My gosh it’s been awhile since I have written on here!! As we can all see the world did NOT end on December 21, 2012…LOL. I’m just as glad that it didn’t because I would have been too busy to notice. A lot has changed and a lot has stayed the same here on the farm. We have sort of changed our focus a little bit, we will still be raising herbs for Rod’s medicinals as we always have but we have now added on some animals. We are now raising Angora goats. A lot of you reading this will have already seen my babies on my FB page.
How did we get into Angora goats? Well, we were looking for something else to do on the farm that would help us to be more self sufficient in the future. We thought about goats because Rod spent some time with a cousin who had dairy goats and he really enjoyed working with and caring for them. Several friends of ours already have dairy goats and we wanted something different so I started researching. I decided that I did not want to do Boer goats (for meat) because they get too big and also I didn’t think I could send a goat I had raised from a baby off to slaughter. In my research I came across Angora goats. They are not so big, they have absolutely beautiful fleece – like sheep, and their fleece is called Mohair. It is soft and lustrous and most can be worn next to the skin in sweaters, socks, scarves and hats. So…I thought, I am a crafty person and I love learning new things so why not raise Angoras for fleece? I can learn to spin and have always wanted to learn to weave. One thing led to another and we eventually traveled to two Angora goat farms here in Virginia, Peavine Hollow Farm and Kid Hollow Farm. Peavine raises all white Angoras and Kid Hollow raises colored Angoras. Both of them were wonderful and I highly recommend contacting them if you are in this area and want Angoras. I knew the moment I saw the colored Angoras that they were what I wanted…..of course all of the precious new baby kids with all of the red, brown and black curls helped! I arranged to purchase a starter flock from Pat Harder at Kid Hollow and we brought them home in early March. Our first three were Hey Jude, Dear Prudence and Maggie. We obtained three more a month later when a FB friend needed to decrease his herd. They are Spice and her doeling Brighid and Mocha. Mocha has become our herd Queen.
So we have been very busy with our new critters since they came to us, putting up new fencing, arranging barns, building a shearing stanchion, etc. Prior to this in January we lost a Pygmy doe, Lily, in birth. We were able to save one of her kids, Sam. Sam was bottle fed and lived in the house for almost 6 weeks. That was an experience! The little bugger still thinks he is a house goat and is sooooo sweet. In the middle of all of that our young Pygmy doe, Izzy, presented us with triplet doelings with her first freshening at the end of April. I have posted pics of all of our latest additions below.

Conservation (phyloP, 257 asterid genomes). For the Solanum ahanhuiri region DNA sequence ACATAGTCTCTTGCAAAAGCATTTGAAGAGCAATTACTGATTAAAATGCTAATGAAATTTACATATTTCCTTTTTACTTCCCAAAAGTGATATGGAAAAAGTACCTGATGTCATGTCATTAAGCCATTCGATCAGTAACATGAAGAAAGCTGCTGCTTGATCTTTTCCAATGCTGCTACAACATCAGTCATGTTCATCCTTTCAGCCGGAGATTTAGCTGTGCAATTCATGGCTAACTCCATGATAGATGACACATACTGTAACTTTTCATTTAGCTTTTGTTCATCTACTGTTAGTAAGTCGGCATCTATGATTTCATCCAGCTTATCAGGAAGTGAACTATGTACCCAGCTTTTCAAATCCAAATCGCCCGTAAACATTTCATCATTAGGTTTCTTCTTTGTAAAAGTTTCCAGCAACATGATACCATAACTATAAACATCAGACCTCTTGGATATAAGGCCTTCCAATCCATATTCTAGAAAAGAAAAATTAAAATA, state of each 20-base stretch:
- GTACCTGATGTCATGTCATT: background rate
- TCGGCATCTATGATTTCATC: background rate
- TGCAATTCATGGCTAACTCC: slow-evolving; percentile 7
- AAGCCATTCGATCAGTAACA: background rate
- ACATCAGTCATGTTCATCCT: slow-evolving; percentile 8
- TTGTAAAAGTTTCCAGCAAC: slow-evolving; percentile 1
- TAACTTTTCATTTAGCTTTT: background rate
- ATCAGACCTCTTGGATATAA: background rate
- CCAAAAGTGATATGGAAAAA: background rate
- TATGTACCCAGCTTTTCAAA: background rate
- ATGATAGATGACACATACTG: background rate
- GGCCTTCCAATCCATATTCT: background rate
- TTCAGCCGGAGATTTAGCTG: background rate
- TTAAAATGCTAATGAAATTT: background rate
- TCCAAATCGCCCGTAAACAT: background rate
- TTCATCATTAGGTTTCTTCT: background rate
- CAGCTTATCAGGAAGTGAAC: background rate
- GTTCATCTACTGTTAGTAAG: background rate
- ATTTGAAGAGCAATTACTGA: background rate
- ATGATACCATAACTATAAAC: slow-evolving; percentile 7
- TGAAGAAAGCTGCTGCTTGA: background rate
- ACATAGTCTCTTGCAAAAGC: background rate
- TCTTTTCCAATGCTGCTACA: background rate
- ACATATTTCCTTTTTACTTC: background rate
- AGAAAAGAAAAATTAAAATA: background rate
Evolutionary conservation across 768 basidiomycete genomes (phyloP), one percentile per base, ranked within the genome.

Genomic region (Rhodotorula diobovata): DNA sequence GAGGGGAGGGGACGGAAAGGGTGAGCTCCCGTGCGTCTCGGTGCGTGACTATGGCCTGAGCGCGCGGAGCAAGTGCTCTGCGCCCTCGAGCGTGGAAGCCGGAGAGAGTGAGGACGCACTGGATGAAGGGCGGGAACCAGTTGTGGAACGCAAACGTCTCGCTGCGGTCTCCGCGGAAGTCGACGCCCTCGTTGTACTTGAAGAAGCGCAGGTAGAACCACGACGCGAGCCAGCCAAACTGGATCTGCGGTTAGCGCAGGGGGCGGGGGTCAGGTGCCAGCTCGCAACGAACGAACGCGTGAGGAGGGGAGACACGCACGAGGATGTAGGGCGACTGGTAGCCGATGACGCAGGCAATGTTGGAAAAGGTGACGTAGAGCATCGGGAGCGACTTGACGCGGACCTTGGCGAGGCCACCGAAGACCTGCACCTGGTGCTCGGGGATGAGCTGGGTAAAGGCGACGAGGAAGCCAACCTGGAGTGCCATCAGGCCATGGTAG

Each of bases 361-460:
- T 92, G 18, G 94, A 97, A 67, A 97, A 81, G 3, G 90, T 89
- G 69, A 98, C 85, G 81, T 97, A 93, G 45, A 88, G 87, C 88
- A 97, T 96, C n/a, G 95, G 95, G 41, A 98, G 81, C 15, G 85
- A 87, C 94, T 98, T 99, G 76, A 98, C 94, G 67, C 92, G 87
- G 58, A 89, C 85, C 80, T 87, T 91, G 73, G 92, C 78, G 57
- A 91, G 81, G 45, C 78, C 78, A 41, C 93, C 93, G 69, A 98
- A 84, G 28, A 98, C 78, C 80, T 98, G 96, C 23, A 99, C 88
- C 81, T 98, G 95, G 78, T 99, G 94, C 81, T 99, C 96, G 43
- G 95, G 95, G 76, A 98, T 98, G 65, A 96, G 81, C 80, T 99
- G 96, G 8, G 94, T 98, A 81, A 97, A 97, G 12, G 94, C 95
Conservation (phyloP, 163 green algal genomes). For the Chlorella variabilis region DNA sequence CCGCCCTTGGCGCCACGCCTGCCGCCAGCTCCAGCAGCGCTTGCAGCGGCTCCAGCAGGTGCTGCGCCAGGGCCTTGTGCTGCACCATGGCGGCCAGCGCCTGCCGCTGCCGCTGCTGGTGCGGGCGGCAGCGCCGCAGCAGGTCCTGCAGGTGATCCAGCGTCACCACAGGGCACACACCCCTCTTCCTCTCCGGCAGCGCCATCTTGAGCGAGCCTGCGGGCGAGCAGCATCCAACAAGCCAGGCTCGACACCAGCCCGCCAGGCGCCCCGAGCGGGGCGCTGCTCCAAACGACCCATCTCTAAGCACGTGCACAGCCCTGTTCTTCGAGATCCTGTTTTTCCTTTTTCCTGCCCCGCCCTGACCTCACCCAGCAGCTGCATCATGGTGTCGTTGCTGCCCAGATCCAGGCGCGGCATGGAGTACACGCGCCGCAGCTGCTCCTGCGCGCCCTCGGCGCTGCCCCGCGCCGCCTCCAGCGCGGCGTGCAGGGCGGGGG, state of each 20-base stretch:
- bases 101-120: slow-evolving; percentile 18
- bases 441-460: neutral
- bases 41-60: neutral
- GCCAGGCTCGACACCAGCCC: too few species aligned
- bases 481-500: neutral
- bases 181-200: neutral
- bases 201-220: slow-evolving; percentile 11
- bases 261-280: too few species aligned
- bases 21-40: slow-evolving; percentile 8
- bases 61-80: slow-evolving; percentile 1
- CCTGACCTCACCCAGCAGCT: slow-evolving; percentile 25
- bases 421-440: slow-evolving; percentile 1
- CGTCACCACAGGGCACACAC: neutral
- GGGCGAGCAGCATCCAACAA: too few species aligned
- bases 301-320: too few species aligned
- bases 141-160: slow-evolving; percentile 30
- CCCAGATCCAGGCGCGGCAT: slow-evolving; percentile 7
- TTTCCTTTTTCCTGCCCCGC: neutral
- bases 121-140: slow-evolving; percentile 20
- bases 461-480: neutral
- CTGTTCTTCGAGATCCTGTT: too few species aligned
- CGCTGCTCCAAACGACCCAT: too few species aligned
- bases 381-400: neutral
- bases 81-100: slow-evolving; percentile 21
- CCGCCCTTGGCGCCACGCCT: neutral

Now I just have to find myself a spinning wheel or spindle and learn how to turn all of this fleece I will be having into the beautiful yarns and rovings that I see my goatie friends posting on FB. All things in good time.
That is something else that I must mention, a shout out if you will. I have met some of the most wonderful people in the Angora goat forums and the general goat forums on Facebook. All of them are just as nice as they can be and are quick to offer any help and advice that they can. Some have years of experience and some are just getting started like me and I have learned something new every day from all of them. I am forever grateful to those in the Colored Angora Group on FB for all of their knowledge and wisdom on raising these beautiful but often complex animals – Kai Mohair, Persimmon Tree Farm, MamaSheri, Red Falcon Ranch, Scarlet Sunset Sears, Lisa Skillman, Emmelita Hoskins, Judy Willimas, Mindy Wilson and many more….I can’t possibly name them all. Thank you for your friendship and your advice, it is truly appreciated.
That’s all for now! Ya’ll have a great day 🙂